Facets is a recently released open source data visualization tool that helps you understand your machine learning datasets and get a sense of the shape and characteristics of each feature and see at a glance how the features interact with each other. For example, you can view your training and test datasets (as is done here with some Census data), compare the characteristics of each feature, and sort the features by "distribution distance."

Inspecting Census data with Facets.


Cloud Datalab includes Facets integration. This GitHub link has a small example of loading a NHTSA Traffic Fatality BigQuery public dataset and viewing it with Facets.

Traffic fatality data


In Facets' Dive view we can quickly see which states have the most traffic fatalities and that the distribution of collusion type appears to change as the number of fatalities per accident increases.

And more…

Another useful diagnostic tool is the TensorFlow debugger, tfdbg, which lets you view the internal structure and states of running TensorFlow graphs during training and inference.

Once you've trained a model that you're happy with, the next step is to figure out how you'll serve it in order to scalably support predictions on the model. TensorFlow Serving is a high-performance serving system for machine-learned models, designed for production environments. It has recently moved to version 1.0.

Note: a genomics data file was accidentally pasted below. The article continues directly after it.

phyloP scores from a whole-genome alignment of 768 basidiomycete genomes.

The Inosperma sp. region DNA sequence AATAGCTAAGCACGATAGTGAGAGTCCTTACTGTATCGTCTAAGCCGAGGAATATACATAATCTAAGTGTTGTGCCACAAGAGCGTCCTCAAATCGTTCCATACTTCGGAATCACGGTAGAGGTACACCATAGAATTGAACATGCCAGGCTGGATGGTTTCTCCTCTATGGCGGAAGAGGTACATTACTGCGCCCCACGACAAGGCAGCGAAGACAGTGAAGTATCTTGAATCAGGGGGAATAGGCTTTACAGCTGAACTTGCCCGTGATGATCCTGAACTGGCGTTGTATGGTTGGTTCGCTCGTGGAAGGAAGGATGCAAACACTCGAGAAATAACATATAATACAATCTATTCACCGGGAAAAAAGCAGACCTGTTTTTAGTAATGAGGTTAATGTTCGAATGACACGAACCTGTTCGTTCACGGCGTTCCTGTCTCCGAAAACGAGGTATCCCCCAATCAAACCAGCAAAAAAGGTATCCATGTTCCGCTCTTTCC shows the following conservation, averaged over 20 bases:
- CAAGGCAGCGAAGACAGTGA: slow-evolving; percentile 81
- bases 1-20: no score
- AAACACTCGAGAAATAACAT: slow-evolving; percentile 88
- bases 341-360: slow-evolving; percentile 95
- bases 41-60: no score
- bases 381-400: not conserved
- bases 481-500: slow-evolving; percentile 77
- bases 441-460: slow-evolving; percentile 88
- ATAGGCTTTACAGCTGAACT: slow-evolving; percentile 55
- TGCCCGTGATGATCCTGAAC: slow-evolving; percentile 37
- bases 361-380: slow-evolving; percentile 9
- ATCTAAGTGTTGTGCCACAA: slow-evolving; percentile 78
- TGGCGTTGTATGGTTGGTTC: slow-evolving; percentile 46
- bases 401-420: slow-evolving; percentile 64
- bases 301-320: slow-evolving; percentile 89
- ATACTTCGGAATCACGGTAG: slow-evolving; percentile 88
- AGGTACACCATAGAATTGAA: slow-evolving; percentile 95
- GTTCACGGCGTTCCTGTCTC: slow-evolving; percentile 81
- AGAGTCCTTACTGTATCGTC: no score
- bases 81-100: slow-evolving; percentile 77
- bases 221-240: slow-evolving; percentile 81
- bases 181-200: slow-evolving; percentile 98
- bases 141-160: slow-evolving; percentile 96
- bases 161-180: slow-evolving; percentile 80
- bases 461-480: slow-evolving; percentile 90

There are many other tools and libraries that we don't have room to cover here, but see the TensorFlow GitHub org repos to learn about them.

The TensorFlow site has many getting started guides, examples, and tutorials. (A fun new tutorial is this audio recognition example.)

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Amy is a developer relations engineer for the Google Cloud Platform, where she focuses on machine learning and data analytics as well as other Cloud Platform technologies. Amy has an academic background in CS/AI and has also worked at several startups, done industrial R&D, and published a book on App Engine.


Regarding OpenCL, are there any benchmarks that show how an OpenCL implementation compares to a CUDA implementation (performance)?

Thanks, it helps me a lot to understand TensorFlow and how it works